All those Wonderful Stories

Holy War

By Arue Szura, Folded Wings: A History of Transocean Air  Lines

Nothing was neutral about Transocean, it seemed, except perhaps its stance of neutrality in the Arab Jewish situation that existed in 1948. Despite this fact, their international relations were sometimes complicated by unusual circumstances.

 

In August of 1948, Transocean contracted with the International Refugee Organization (IRO) for a flight from Paris to Australia with fifty European refugees. The flight plan was complicated because some of the passengers were Jews. This meant that TAL would be unable to take the most direct route and would need to avoid flying over any Arabian countries. The plan called for the aircraft to be routed from Paris over Rome and Athens with the first refueling stop to be Abadan, Iran.

 

Before take off, Captain Galvin "Ace" Sargent was handed a cablegram ostensibly from TAL's office in Shannon, Ireland. Its instructions were for him to continue past Abadan and land at Dhahran, Saudi Arabia on the Persian Gulf. The message was received without any suspicion, and Sargent insisted that a confirmation of the new plan had been made en route over Paris.

 

Before the transport's descent over Saudi Arabia and landing at Dhahran, the uneventful flight was forced to deviate from the flight plan. The traffic control tower at Dhahran refused permission to land.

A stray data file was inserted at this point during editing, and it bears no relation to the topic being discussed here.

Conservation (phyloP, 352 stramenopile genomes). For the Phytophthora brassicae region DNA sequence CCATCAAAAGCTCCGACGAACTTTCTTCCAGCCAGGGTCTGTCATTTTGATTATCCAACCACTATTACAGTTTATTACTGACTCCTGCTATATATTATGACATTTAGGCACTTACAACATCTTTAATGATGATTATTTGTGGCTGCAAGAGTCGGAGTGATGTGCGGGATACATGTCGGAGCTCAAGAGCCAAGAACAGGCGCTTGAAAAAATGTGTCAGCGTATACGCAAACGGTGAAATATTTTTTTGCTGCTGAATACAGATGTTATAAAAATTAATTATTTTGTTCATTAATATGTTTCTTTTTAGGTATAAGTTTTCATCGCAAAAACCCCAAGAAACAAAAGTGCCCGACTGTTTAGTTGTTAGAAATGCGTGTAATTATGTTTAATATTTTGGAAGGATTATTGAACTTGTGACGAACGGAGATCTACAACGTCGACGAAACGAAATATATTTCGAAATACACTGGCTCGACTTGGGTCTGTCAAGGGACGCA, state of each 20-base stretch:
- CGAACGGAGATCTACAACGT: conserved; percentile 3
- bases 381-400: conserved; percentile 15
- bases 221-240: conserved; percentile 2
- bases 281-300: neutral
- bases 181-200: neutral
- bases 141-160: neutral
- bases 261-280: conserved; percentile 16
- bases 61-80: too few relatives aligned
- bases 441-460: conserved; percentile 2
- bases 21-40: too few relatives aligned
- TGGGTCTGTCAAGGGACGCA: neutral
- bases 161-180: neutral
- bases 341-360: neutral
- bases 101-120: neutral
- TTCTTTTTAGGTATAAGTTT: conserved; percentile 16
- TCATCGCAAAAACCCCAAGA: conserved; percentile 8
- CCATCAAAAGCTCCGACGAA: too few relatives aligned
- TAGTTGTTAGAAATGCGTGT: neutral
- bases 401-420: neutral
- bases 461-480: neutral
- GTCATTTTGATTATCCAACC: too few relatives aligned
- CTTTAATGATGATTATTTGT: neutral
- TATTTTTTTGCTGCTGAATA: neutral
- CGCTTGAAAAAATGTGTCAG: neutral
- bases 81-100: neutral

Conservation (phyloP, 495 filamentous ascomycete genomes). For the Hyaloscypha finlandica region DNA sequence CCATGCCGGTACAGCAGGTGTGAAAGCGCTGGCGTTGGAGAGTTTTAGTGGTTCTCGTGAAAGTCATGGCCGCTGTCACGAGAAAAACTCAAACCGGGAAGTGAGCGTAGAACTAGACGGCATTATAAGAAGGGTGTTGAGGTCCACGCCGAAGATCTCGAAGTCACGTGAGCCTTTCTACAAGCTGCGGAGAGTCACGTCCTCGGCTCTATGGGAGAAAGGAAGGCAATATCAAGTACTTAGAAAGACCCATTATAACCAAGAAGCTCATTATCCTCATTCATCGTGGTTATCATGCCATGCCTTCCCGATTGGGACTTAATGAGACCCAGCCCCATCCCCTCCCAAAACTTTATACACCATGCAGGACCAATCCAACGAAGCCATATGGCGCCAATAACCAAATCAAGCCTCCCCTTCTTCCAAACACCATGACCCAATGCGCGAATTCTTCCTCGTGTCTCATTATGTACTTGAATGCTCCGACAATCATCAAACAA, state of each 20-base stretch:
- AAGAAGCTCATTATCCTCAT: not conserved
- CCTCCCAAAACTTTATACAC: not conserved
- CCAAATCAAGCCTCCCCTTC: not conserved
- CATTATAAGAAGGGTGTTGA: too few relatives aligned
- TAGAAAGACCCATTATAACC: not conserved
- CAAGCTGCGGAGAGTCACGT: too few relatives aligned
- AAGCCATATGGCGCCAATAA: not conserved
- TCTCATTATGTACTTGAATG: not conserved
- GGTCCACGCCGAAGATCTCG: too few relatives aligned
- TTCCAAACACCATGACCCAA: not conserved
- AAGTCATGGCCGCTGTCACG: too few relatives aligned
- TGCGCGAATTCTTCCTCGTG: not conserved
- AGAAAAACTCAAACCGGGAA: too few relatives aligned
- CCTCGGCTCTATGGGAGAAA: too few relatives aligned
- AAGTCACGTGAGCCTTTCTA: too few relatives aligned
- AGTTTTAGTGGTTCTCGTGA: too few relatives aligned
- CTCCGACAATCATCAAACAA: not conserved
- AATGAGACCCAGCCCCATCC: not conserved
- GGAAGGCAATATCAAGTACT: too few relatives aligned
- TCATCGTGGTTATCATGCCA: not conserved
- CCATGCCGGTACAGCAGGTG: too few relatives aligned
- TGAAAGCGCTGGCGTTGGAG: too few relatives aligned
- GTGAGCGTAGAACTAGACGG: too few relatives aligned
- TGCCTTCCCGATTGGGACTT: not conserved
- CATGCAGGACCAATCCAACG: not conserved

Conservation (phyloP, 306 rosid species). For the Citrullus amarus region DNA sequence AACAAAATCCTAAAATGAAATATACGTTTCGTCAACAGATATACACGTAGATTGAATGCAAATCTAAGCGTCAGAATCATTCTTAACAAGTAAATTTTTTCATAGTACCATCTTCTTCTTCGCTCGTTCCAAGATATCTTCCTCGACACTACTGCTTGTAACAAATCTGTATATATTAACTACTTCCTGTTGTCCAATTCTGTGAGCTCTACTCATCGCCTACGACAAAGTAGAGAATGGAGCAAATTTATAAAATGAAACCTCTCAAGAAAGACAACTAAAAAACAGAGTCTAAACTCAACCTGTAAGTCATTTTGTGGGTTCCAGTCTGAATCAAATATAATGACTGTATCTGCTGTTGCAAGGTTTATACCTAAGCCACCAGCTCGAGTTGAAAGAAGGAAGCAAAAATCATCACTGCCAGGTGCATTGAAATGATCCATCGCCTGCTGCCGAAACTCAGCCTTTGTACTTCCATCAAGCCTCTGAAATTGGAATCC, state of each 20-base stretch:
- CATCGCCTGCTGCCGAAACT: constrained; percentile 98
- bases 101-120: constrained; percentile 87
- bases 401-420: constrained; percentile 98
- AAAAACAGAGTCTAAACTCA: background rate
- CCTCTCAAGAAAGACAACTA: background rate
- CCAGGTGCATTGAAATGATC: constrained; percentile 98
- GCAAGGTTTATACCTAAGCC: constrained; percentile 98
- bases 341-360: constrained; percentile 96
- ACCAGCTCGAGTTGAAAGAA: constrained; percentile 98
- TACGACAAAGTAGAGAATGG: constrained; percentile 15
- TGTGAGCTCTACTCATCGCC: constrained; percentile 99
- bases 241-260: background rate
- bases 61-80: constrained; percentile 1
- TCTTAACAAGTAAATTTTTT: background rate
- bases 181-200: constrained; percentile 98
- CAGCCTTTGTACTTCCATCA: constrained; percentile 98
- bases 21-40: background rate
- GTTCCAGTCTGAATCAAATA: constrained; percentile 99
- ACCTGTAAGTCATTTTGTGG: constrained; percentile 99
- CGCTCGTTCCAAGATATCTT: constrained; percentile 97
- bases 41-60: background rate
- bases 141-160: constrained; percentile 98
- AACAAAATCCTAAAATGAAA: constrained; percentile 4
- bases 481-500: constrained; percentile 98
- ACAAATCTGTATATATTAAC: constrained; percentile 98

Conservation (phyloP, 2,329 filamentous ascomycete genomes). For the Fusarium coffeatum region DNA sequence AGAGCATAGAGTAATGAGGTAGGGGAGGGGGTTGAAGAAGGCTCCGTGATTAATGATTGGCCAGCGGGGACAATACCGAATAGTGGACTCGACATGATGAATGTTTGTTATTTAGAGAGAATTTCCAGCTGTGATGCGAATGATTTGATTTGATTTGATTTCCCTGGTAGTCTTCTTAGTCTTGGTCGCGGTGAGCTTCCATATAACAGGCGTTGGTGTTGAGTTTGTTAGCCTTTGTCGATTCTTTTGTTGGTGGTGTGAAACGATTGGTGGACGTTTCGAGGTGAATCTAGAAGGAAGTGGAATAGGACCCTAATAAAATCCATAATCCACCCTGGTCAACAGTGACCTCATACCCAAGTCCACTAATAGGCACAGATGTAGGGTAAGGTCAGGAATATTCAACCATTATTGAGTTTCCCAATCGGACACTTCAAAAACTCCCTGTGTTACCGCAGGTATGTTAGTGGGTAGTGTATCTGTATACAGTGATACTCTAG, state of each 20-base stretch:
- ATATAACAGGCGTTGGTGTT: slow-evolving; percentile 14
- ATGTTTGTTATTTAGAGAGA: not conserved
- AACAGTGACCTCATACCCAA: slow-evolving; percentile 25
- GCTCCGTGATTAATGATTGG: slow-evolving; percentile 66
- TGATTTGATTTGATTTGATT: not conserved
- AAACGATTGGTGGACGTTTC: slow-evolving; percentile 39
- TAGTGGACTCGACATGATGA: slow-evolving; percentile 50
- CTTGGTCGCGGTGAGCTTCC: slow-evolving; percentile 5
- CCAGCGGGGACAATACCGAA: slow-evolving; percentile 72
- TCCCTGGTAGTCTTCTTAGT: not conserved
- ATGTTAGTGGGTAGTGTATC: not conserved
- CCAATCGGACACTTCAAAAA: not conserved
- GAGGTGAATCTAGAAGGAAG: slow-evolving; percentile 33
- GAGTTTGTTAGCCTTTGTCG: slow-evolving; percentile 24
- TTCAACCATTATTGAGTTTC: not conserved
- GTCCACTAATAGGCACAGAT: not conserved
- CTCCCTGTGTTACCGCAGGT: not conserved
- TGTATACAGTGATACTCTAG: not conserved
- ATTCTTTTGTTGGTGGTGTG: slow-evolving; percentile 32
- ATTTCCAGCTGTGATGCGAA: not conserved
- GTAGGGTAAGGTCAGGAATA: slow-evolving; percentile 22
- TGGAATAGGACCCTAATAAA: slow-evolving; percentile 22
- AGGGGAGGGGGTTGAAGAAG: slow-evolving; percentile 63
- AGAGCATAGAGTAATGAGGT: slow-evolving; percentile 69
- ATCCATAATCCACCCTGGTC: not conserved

In the middle of the Arab world, carrying a charter of Jews, and now low on fuel, the situation looked bleak. Why was the flight plan changed by Shannon and now permission to land denied? wondered Sargent.

 

After many airports in the Persian Gulf refused landing rights to Captain Sargent, the Iraqis across the Gulf at Basra finally granted permission. The tower cleared aircraft to land and refuel.  When it came to a stop near the terminal, it was rushed by soldiers carrying rifles. Even with the propellers still rotating and the cabin door still closed, the crew on deck knew they were hostages in the hands of angry adversaries.

The stairs were rolled into place against the fuselage, and the door opened. The armed guards took physical control of all flight personnel and passengers as well as the aircraft. Bob Glattly, who was the TAL navigator, said that the soldiers threatened to kill everyone as they herded them into a hotel at the airport. It was then that the crew realized the unfortunate political significance of landing Jews in an Arab country.

Now out of radio contact with the world, the Transocean flight was reported as lost and unaccounted for. Immediately, Transocean at Oakland, with the aid of the U.S. government and her allies, tried to solve the mystery of the disappearance of Captain Sargent's plane. Three days later, a pilot flying for an oil company landed at the airport and saw the Transocean plane. After his departure, he reported its location on the ramp at Basra to the airline's Middle East division offices.

Orvis Nelson always believed that this incident was created by a nationalistic or communistic group intent on stirring up international strife. The U.S. State Department, the IRO, and Transocean headquarters negotiated for eighteen days before the aircraft and its passengers were allowed to continue to the destination, Australia.

While it seemed Transocean's fate to fight for everything from route certificates to ramp space, to rescuing its own aircraft, these incidents merely served to highlight the company's ingenuity and corporate vitality.